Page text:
Guest Contributor | Oct 27, 2023 | 0
Trophy hunting funds education
The recent donation of N$30,000 to Nau -Aib Primary School’s 1,260 children living on the outskirts of Okahandja saw a large number of people from the community attend the ceremony which was held in Okahandja.
The association has been collecting funds generated through trophy medal sales as well as donations from mostly international hunts and hunters’ organisations like Dallas Safari Club and Safari Club International including their different ‘Chapters’ and other donors.
The Deputy Minister of Environment and Tourism, Hon. Tommy Nambahu stressed the need to care for wildlife by preserving it and this can only happen if there are financial motivations in place.
Nambahu said that the sustainable use of natural resources is protected by the constitution. He urged for continuous partnership between Government and NAPHA and other stakeholders in tourism as the industry plays a big role in the economy and in the eradication of poverty.
“Professional hunting is not poaching. There are only terrible results from poaching and this is classified as organised crime. Professional hunting has positive results for Namibia’s economy,”said Nambahu.
The Hunting Industry in its diversity is contributing to the Namibian welfare through basic nutrition (game meat from trophy hunting), job creation and education through skills training.
In attendance among others were the Constituency Councillor of Okahandja Councillor Steve Biko Booys, the Mayor of Okahandja, Councillor, Valery Aron, the Director of Education in the Otjozondjupa Region, Madam Selma Nangolo and the Circuit Inspector of Okahandja, Robert September and Namibia Professional Hunting Association CEO, Tanja Dahl.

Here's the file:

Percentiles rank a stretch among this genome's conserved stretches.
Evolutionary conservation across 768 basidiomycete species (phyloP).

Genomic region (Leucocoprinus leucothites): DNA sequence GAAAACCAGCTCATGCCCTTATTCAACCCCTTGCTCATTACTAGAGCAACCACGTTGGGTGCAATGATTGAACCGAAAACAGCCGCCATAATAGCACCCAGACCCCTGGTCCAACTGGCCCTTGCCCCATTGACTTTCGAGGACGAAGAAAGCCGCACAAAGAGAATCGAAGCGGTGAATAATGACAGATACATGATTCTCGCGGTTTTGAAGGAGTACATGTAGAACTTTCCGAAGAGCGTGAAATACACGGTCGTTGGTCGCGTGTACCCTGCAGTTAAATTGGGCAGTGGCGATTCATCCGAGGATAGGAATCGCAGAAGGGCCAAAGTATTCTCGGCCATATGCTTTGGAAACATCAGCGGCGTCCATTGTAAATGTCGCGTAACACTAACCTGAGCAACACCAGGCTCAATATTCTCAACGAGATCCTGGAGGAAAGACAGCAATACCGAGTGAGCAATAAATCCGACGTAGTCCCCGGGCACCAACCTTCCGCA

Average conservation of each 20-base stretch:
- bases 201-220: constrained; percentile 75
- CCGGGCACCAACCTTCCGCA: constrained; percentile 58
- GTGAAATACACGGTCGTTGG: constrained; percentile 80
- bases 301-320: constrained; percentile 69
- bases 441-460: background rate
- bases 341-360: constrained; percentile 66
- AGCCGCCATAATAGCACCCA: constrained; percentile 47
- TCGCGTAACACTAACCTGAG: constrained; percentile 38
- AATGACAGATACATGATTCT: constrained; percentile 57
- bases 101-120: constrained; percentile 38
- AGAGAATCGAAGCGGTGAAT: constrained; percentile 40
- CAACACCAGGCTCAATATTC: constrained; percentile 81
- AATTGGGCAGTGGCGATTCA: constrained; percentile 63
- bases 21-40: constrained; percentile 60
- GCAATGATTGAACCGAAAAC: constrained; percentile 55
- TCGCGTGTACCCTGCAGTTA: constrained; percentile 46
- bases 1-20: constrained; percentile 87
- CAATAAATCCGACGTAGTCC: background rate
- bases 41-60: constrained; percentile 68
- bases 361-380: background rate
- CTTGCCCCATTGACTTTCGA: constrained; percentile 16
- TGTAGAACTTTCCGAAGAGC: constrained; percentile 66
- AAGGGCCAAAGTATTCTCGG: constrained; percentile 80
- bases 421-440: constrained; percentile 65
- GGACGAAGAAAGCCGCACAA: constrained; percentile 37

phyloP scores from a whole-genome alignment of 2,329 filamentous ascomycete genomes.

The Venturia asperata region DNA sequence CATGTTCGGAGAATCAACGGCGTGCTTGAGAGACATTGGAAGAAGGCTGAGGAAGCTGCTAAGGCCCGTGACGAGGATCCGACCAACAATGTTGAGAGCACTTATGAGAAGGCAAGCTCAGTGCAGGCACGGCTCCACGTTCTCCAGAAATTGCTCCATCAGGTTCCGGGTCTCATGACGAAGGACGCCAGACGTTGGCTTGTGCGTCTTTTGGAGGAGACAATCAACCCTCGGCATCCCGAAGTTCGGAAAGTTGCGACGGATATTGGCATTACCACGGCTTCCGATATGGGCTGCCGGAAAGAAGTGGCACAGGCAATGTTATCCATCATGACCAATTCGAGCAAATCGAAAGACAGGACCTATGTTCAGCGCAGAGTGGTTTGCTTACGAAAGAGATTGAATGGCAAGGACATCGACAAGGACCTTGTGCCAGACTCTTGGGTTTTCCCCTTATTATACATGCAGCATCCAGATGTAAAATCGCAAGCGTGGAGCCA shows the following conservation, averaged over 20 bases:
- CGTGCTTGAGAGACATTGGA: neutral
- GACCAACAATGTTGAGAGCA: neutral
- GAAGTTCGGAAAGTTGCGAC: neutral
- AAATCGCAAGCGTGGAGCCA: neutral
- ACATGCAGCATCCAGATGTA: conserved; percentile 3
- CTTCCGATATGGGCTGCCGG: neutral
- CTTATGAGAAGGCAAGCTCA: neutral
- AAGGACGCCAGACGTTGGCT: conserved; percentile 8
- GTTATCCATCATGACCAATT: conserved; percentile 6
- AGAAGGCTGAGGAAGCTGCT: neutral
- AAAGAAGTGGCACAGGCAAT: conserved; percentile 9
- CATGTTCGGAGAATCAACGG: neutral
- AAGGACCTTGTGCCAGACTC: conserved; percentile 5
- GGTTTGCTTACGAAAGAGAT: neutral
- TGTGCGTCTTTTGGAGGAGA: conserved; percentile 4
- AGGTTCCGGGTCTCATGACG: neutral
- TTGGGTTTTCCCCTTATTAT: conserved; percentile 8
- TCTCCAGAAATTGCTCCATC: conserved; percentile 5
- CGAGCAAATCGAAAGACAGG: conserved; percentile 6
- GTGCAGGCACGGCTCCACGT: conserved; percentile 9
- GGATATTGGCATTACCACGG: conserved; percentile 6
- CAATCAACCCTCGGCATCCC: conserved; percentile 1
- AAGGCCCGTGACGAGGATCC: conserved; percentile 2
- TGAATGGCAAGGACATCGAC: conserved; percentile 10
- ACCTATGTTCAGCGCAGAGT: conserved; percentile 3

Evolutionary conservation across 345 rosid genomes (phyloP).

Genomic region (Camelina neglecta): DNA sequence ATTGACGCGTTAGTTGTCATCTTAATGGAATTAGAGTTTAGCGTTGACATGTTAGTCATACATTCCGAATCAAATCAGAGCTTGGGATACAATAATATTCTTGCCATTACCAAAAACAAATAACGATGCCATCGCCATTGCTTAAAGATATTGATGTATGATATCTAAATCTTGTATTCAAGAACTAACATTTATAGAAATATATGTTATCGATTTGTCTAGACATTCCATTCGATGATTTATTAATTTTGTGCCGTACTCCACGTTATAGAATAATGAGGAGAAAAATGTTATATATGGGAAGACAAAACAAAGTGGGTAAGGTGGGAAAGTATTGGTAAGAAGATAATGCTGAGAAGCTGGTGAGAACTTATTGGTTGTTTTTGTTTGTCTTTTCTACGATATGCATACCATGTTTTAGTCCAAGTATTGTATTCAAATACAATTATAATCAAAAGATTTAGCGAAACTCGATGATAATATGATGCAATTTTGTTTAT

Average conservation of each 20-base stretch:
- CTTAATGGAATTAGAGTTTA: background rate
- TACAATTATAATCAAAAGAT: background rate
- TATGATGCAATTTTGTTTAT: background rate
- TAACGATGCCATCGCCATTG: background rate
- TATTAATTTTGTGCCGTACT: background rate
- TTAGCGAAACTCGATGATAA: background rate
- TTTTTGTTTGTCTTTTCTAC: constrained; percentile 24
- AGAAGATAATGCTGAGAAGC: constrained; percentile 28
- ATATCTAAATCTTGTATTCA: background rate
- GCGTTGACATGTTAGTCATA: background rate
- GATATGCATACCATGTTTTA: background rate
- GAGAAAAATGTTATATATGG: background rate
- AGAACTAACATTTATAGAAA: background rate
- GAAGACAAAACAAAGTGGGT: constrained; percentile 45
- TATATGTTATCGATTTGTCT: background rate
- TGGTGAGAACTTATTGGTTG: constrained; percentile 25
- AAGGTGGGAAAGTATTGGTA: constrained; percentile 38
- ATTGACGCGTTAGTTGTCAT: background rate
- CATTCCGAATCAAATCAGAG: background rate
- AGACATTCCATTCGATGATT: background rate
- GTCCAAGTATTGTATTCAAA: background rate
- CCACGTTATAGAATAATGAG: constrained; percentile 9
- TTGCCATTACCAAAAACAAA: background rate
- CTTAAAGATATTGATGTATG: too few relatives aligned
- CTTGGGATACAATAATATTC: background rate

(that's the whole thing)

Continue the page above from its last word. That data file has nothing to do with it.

The school was opened in January 1988 to serve a multi-cultural community from the surrounding farms workers children. Many challenges have been over come over the years as the school’s mission is to raise quality of life for every child regardless of their circumstances to reach their full potential.
Hunters Support Education sub-committee chairperson, Gudrun Heger said that the initiative to reward individual students from these schools were selected for their academic excellence and model citizenship.
Since 2008; the winning students are honoured with NAPHA Certificates as well as N$250 cash prizes. At the ceremony the rewards were a highlight of the annual award-giving ceremonies at the schools that are supported by NAPHA’s ‘Hunters Support Education’ project.
Heger said that faith, respect, responsibility and discipline were the cornerstones of any successful education. “Keep on going the extra mile with a smile,” she passionately said.
NAPHA’s CEO, Tanja Dahl in her address said that it is important to ensure and promote ethical conduct and the sustainable use of natural resources to secure the industry’s future.
The association insists that its members provide the highest standard of professional service to international hunting guests who are expected to hunt strictly in accordance with the ethical principles as stipulated in NAPHA’s Hunting Code.
Dahl said that the hunting professional is at all times encouraged to act responsibly towards nature, wildlife and the local population. NAPHA also supports basic education through its ‘Hunters Support Education’ project that was founded some 11 years ago to support school going children from the hunting communities.
Since 2004, 22 schools throughout Namibia have received donations worth more than a million dollars. This does not include the independent donations – of funds, learning materials, supplies and meat from the hunt – made by many hunting operators and their guests to schools throughout the country such as the Hunters support Education which donated 100 new mattresses to Nau-Aib Primary Hostel last year.
The Regional Director of Education, Selma Nangolo said that their goal is to provide holistic education for the learners focusing on primary school education. She said that the directorate is on a mission to establish a resource centre at the primary school and she challenged business people to stand up and emulate what NAPHA has done at the occasion. Councillor Booys said people must preserve the environment of present and future generations in becoming active players in the economy by supporting and building an education system to build industry and professional members of society.